Prepared by: Roger Wickes and John Feagan

  1. Dairy research began in SA in 1965. John Feagan was appointed Principal Dairy Research Officer in the Dairy Branch and built up three sections that looked at dairy manufacturing, led by Alan Hehir, Dairy Genetics led by Dr Lindsay Bailey and Dairy Husbandry led by Dr John Radcliffe. The laboratory work was undertaken at the Northfield Laboratories and the field work at the Northfield Dairy Research Centre which was formerly used by the mental hospital as a dairy for supplying the hospital and providing light duties for some of the patients.

  2. Dairying at the time was widely practised in most agricultural regions of the State and had been an occupation provided for returned servicemen by the government.Pressure was on the industry to become more efficient and increase production per dairy farmer and per factory. During the 1970's a major restructuring of the industry took place and the number of farmers and factories reduced but the production and cow numbers remained the same.

  3. Consequently the research focused on improving the feed year for cows by becoming more efficient in agronomic practices and in fodder conservation. Silage making and mechanization of hay making was a focus as well as the nutritional value of these products. The rearing of bobby calves as an alternative enterprise for beef production from dairy stock was examined and methods of low input calf rearing (once day feeding, dry feeding, health control) were developed and promoted. Skip a milking once or twice a week was examined and promoted to the industry to reduce the constant demand on farmers' time.

  4. The industry was based on payment for milk fat and as the medical effects of fat in the diet of humans became more understood the industry was looking at milk protein to promote itself. Consequently a great deal of worked focused on the production of milk protein and the genetic relationships between cows with different milk protein types. SA had a large cheese industry and the protein type had an influence on cheese making properties and the link between type and cheese making ability was examined. The yield of cheese was directly related to protein genotype, a single gene inheritance. This research finding was a world first. To help with the introduction of the milk genotypes into herds, young bulls were treated with hormones so that they excreted small amounts of milk so that they could be typed as sires for semen collection. The first butter mixed with vegetable oil to make a spread with higher poly unsaturated fat was researched and later entered the market in competition to poly unsaturated margarine and was called dairy blend. A poly unsaturated feed was also tested and fed to cows and while the milk production had good levels of poly unsaturated fat, it was unstable and oxidized before it made it to the milk vat.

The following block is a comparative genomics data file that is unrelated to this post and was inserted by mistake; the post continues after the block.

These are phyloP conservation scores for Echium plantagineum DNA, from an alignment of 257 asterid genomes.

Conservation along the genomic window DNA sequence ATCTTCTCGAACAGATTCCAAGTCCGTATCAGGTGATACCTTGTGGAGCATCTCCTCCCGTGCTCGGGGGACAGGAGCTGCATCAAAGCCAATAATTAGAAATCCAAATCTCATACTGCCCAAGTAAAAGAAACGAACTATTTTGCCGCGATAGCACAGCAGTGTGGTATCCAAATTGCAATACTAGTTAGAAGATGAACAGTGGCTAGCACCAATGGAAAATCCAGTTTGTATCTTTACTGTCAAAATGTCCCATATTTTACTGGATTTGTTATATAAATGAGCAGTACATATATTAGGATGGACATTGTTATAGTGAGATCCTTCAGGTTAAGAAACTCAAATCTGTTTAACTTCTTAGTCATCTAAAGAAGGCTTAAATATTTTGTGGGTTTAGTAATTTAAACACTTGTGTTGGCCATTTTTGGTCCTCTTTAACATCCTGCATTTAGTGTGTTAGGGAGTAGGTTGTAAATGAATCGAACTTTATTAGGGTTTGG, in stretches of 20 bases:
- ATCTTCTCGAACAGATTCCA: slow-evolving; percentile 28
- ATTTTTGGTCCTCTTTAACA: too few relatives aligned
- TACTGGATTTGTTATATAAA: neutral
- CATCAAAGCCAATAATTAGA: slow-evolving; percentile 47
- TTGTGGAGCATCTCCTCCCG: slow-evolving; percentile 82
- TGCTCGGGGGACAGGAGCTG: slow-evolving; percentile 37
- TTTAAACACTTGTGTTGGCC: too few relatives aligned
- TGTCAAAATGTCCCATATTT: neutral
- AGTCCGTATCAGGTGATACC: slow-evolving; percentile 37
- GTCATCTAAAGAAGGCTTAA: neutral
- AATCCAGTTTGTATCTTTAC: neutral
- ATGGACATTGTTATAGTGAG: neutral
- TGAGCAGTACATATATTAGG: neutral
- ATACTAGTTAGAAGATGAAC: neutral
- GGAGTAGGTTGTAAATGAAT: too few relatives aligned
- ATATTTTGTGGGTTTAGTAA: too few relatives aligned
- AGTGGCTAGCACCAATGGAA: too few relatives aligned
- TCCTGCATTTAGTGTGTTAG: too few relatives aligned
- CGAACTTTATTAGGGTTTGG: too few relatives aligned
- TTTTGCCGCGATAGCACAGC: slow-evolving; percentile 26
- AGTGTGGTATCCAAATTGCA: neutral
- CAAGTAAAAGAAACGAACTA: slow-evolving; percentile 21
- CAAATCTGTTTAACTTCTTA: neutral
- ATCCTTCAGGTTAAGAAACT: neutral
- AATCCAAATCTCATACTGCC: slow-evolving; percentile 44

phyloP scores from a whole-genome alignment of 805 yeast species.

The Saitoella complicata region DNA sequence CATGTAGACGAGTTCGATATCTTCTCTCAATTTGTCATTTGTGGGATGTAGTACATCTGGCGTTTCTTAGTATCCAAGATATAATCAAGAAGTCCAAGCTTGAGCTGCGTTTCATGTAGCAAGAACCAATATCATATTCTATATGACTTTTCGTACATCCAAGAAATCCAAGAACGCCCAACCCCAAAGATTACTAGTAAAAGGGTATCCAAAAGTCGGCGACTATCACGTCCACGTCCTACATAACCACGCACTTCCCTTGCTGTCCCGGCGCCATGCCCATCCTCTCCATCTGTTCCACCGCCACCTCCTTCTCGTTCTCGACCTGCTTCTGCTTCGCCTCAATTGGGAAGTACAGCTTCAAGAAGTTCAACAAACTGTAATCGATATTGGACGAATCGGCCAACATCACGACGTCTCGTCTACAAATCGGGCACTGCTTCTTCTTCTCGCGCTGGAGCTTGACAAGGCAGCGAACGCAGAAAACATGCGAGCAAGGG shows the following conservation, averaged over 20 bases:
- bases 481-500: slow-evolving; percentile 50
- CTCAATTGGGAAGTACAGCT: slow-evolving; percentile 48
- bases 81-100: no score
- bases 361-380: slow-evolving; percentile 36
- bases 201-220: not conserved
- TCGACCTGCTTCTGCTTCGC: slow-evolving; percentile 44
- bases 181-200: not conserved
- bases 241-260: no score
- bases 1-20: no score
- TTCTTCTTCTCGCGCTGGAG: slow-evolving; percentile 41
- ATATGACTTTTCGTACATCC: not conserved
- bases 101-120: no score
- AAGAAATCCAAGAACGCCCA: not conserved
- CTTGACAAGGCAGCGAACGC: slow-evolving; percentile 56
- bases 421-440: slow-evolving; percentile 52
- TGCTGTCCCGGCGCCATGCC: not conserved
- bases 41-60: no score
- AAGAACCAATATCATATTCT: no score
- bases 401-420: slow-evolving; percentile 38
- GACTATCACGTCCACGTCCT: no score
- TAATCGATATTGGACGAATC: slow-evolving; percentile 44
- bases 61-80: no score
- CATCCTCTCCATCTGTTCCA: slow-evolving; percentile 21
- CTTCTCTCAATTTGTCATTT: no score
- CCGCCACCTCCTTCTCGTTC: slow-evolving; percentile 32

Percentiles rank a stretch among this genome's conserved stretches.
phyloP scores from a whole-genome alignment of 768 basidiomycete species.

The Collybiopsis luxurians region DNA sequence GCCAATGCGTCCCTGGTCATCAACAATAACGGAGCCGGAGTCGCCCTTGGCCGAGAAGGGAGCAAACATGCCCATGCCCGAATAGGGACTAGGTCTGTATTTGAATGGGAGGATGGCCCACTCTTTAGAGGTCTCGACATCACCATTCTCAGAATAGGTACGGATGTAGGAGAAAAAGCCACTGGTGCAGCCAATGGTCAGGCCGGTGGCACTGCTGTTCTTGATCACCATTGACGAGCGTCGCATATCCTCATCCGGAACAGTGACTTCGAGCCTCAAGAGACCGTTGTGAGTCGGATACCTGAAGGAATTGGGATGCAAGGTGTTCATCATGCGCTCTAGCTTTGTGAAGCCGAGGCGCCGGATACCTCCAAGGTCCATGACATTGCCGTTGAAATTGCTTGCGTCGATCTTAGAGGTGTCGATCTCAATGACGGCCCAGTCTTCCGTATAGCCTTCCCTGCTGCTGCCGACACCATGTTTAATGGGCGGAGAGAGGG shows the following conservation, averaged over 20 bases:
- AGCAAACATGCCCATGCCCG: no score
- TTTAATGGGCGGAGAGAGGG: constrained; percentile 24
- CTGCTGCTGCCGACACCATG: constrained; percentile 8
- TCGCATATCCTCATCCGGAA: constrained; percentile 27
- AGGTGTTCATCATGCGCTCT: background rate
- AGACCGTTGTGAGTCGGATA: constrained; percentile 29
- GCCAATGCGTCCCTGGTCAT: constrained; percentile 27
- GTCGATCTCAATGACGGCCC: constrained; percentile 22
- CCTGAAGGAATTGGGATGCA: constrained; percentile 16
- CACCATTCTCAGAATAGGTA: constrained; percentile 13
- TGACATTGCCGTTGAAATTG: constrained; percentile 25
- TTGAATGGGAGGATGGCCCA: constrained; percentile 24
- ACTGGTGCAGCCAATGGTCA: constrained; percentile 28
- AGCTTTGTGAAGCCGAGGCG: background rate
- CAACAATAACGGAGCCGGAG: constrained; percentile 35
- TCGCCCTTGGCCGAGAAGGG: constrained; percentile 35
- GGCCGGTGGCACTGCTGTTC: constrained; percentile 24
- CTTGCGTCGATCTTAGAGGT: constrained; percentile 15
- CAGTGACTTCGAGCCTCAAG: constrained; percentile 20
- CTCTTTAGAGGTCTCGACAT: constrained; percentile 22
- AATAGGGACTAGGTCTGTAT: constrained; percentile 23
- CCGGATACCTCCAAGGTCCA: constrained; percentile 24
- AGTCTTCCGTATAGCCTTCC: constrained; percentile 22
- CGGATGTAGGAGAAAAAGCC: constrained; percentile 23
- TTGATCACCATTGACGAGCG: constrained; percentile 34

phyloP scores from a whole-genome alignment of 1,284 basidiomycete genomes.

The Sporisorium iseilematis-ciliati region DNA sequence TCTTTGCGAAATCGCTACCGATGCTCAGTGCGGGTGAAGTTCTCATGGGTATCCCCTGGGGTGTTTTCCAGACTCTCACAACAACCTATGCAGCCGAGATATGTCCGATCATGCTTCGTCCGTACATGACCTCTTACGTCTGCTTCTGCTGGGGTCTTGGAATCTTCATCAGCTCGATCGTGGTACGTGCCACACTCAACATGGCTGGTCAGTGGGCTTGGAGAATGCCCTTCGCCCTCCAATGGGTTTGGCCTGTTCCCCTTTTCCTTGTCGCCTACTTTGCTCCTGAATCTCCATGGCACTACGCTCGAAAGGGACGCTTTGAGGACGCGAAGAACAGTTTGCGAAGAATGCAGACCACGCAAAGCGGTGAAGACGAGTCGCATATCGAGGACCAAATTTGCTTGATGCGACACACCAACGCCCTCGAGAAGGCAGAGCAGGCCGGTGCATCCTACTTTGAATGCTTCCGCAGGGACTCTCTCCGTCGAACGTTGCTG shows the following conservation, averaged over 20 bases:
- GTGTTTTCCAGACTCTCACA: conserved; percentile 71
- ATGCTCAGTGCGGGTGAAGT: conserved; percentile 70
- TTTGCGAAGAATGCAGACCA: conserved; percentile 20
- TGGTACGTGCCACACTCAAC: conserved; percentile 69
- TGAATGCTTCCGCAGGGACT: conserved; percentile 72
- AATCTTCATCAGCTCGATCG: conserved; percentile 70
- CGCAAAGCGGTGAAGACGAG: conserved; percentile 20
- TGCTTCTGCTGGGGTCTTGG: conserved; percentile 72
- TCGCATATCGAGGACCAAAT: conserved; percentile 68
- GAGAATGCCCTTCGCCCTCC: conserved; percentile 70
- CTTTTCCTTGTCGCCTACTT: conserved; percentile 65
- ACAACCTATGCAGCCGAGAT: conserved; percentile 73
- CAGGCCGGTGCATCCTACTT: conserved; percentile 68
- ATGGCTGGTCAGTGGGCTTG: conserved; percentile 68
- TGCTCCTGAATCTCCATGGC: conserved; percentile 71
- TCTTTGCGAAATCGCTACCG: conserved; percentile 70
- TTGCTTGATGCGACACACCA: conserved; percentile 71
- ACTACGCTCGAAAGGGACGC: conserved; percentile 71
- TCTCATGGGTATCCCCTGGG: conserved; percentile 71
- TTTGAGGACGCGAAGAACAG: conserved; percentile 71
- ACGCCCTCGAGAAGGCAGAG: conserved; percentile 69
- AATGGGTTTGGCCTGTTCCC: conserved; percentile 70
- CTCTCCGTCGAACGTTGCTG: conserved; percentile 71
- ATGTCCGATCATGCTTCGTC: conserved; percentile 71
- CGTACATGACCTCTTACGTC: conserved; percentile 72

5. The calf replacement and herd build up of a farm is limited by the number of heifers produced a year. An attempt was made to increase the ratio of a calves being born as a female. Treatment of the early fetus with female hormones was tried with no result. Also increased pressure on an animal was tried to see if the theory that deep sea divers have more daughters could be proven. Again this failed.

  6. The bobby calves surpluses to the industry were a resource that could be better used. Research into raising bobby calves for meat production was undertaken looking at low input methods of raising the calves, growing them out and finishing them for the market. During a period of low grain prices, opportunity feed lotting was investigated helping establish an opportunity feed lotting system in SA.

  7. Northfield Research Centre was the first institution to study the effects of mastitis and dairy husbandry practices on the quality and yield of milk and milk products. Mastitis research proved that treating cows at drying off with antibiotics and strict hygiene in the dairy was the most effective way to reduce mastitis.

  8. The Research Centre became under pressure from the expansion of Adelaide and eventually it was moved to Flaxley in 1986 where it is today. The manufacturing side of the dairy industry became quite centralized so this research in the Department ceased. The dairy husbandry work continued with a significant finding in the production by cows of antigens in colostrum that limit diarrhoea in pigs and in humans. This idea was commercialized and is produced by participating herds and the colostrum turned into powder and included in baby foods.

  9. The impact of the research undertaken at Northfield Dairy Research Centre was high. It helped farmers cope with the increased herd size they needed to survive, spawned a dairy beef industry and helped the manufacturing industry while it adjusted to the change in market requirements. It set up the mastitis control programs and services to the industry. It promoted the use of milk protein as the choice of product for the industry to focus on. 
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